Forlani, S. et al. (2006). Conversion to Sinus Rhythm by Ablation Improves Quality of Life in Patients Submitted to Mitral Valve Surgery. Ann of Thorac Surg, 81(3):863-7.
https://www.annalsthoracicsurgery.org/article/S0003-4975(05)01596-1/pdf

Ott, A. et al. (1997). Atrial fibrillation and dementia in a population-based study. The Rotterdam Study. Stroke, 28(2): 316-21.
https://www.ncbi.nlm.nih.gov/pubmed/9040682

Sullivan, E., Braithwaite, S., Dietz, K., & Hickey, C. (2010). Health services utilization and medical costs among Medicare atrial fibrillation patients. Avalere Health, 4(2):7.
https://avalere.com/research/docs/Avalere-AFIB_Report-09212010.pdf

Nazli, C. et al. (2016). Impaired quality of life in patients with intermittent atrial fibrillation. Anatol J Cardiol, 16(4): 250-5.
https://www.ncbi.nlm.nih.gov/pmc/articles/PMC5368434/

Odutayo, A. et al. (2016). Atrial fibrillation and risks of cardiovascular disease, renal disease, and death: systematic review and meta-analysis. BMJ; 354: i4482.
https://www.bmj.com/content/354/bmj.i4482

Impact of Atrial Fibrillation on the Risk of Death The Framingham Heart Study Emelia J. Benjamin, MD, ScM; Philip A. Wolf, MD; Ralph B. D’Agostino, PhD; Halit Silbershatz, PhD; William B. Kannel, MD; Daniel Levy, MD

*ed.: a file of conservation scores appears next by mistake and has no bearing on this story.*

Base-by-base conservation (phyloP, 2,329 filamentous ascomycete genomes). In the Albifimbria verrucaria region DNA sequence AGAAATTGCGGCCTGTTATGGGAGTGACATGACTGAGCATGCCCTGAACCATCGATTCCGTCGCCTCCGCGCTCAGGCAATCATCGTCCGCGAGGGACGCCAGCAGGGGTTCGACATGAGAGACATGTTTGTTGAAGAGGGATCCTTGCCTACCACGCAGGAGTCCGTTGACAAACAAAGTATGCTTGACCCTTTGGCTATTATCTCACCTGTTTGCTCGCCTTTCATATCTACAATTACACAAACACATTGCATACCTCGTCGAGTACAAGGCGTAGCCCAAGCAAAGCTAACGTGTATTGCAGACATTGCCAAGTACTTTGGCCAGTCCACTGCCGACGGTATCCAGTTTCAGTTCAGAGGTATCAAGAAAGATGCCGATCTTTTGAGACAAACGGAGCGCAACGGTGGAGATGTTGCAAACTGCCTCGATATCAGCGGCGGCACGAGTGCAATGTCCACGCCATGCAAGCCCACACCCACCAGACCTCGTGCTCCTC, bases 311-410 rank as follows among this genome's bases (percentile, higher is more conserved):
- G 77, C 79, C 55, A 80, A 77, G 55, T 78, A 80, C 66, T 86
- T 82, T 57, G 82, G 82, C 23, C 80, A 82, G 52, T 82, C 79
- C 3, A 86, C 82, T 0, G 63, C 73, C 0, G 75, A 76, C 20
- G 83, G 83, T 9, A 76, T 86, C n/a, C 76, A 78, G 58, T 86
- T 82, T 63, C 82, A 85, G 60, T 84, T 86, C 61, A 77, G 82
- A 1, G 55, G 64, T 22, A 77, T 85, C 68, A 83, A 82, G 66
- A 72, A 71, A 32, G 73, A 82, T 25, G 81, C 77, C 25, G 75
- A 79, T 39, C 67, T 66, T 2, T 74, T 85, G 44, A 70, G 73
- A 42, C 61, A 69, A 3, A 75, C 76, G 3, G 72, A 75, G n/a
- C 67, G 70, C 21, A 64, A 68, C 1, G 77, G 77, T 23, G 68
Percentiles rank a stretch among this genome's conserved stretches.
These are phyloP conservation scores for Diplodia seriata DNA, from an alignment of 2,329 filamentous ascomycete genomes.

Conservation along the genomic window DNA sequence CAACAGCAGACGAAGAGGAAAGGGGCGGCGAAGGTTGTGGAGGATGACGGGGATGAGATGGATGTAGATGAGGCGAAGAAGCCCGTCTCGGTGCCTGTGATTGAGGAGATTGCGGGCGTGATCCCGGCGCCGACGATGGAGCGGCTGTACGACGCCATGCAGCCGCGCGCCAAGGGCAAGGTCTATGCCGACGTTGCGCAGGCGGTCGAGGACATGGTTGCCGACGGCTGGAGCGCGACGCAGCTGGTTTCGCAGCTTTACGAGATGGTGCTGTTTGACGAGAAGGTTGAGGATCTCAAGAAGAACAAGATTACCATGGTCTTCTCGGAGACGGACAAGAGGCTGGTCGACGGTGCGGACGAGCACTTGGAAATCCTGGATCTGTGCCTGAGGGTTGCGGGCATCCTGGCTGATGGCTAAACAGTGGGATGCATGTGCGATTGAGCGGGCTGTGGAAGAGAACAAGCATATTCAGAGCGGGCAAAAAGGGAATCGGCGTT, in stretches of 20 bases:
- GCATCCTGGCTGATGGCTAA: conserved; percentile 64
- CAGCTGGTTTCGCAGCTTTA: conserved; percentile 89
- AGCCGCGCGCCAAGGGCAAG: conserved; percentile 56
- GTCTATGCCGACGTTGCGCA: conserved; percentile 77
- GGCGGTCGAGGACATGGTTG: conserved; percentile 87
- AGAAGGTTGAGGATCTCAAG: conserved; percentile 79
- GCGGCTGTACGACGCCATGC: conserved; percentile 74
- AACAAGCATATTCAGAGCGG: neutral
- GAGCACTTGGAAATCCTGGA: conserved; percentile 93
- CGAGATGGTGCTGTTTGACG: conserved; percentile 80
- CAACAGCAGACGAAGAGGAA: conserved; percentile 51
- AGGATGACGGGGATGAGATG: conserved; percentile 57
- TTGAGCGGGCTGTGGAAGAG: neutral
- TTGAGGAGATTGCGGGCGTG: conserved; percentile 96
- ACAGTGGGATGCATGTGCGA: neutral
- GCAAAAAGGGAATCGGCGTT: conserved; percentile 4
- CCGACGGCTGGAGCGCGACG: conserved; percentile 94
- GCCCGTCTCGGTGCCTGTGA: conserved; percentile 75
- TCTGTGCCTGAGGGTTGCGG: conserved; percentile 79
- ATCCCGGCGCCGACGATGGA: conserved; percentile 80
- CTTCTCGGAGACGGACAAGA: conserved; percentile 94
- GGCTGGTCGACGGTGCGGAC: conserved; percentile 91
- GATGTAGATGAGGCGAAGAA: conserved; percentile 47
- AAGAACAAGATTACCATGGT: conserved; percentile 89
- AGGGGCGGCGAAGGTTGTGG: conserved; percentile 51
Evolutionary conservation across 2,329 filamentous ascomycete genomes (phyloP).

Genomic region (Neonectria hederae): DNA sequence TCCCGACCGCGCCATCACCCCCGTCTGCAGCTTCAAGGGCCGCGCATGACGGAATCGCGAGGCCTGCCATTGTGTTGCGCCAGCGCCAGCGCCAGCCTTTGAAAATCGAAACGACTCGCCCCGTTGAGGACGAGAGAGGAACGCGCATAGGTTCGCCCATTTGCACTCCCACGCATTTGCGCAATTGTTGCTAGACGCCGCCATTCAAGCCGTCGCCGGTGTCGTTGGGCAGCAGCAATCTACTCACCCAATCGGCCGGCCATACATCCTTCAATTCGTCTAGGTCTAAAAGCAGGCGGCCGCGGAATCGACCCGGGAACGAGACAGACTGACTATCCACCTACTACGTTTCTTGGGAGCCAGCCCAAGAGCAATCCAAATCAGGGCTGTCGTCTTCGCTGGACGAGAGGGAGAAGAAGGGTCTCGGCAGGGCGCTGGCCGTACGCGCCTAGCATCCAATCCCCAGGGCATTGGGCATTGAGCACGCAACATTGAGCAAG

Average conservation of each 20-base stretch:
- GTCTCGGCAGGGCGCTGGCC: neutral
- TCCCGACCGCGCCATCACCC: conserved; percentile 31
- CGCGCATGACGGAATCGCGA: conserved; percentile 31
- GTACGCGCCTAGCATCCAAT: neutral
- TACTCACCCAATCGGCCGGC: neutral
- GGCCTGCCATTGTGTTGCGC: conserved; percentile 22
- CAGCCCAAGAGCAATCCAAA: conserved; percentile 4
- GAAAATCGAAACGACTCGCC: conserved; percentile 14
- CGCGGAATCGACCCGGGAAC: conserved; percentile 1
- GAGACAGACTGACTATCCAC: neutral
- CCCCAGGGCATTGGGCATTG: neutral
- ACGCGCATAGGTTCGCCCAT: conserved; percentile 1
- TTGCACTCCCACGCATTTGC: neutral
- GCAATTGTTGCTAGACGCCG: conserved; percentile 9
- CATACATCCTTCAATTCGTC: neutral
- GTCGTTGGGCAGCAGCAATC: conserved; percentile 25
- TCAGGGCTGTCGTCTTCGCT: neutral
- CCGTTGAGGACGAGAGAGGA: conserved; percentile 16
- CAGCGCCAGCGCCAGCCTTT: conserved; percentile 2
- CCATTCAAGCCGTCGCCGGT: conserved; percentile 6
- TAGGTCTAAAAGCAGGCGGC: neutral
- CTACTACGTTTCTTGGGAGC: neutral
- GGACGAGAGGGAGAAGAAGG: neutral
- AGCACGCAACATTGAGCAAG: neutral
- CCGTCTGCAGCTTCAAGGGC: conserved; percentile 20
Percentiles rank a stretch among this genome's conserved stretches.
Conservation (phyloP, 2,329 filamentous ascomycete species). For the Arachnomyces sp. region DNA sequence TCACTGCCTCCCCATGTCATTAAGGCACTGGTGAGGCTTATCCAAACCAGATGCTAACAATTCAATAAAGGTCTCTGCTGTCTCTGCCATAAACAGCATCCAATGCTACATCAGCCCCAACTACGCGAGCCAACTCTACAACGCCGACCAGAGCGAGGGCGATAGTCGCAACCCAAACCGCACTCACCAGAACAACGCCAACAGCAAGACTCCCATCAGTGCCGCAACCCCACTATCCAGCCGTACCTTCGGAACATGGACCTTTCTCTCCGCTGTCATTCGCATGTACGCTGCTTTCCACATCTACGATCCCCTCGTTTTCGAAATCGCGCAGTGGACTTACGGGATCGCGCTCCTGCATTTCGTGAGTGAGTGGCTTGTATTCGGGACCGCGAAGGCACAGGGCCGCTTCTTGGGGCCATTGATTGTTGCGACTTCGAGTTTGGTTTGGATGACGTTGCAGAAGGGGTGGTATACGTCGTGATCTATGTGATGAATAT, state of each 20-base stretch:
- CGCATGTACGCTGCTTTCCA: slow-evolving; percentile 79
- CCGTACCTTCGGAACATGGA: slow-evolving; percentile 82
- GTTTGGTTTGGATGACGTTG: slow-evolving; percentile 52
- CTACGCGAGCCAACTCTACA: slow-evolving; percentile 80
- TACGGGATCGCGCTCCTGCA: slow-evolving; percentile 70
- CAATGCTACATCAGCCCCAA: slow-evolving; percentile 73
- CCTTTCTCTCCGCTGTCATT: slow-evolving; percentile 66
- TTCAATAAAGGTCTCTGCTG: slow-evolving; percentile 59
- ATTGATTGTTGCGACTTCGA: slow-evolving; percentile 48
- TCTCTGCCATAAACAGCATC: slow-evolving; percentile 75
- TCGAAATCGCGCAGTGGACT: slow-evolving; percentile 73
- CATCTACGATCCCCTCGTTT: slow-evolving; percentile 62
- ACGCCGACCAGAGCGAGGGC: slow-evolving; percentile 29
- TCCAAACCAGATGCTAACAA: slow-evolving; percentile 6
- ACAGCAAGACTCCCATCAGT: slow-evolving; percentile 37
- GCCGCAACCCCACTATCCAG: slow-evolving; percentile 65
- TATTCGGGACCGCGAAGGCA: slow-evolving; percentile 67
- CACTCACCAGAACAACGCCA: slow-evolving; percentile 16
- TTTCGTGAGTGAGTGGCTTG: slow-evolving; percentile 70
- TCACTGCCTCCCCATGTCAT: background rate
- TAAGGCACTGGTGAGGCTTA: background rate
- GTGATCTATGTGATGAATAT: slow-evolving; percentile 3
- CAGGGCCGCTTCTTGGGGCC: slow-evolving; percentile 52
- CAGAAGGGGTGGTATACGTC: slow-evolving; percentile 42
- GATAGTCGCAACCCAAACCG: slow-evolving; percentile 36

https://www.ahajournals.org/doi/pdf/10.1161/01.CIR.98.10.946

Eur Heart J. 2014 Jan;35(4):250-6. doi: 10.1093/eurheartj/eht483. Epub 2013 Nov 25.
Clinical course of atrial fibrillation in older adults: the importance of cardiovascular events beyond stroke.
https://academic.oup.com/eurheartj/article/35/4/250/466888

Kim, M.H., Johnston, S.S., Chu, B.C., Dalal, M.R., & Schulman, K.L. (2011). Estimation of total incremental health care costs in patients with atrial fibrillation in the United States. Circ Cardiovasc Qual Outcomes, 4(3):313-20.
https://www.ahajournals.org/doi/full/10.1161/CIRCOUTCOMES.110.958165

Centers for Disease Control and Prevention. (2017). Atrial Fibrillation Fact Sheet. Accessed Dec 2018.
https://www.cdc.gov/dhdsp/data_statistics/fact_sheets/fs_atrial_fibrillation.htm

Weimar, T. et al. (2011). The Cox-maze IV procedure for lone atrial fibrillation: a single center experience in 100 consecutive patients. J Interv Card Electrophysiol. 31(1):47-54.
https://www.ncbi.nlm.nih.gov/pmc/articles/PMC4332766/

Page last updated: July 1, 2019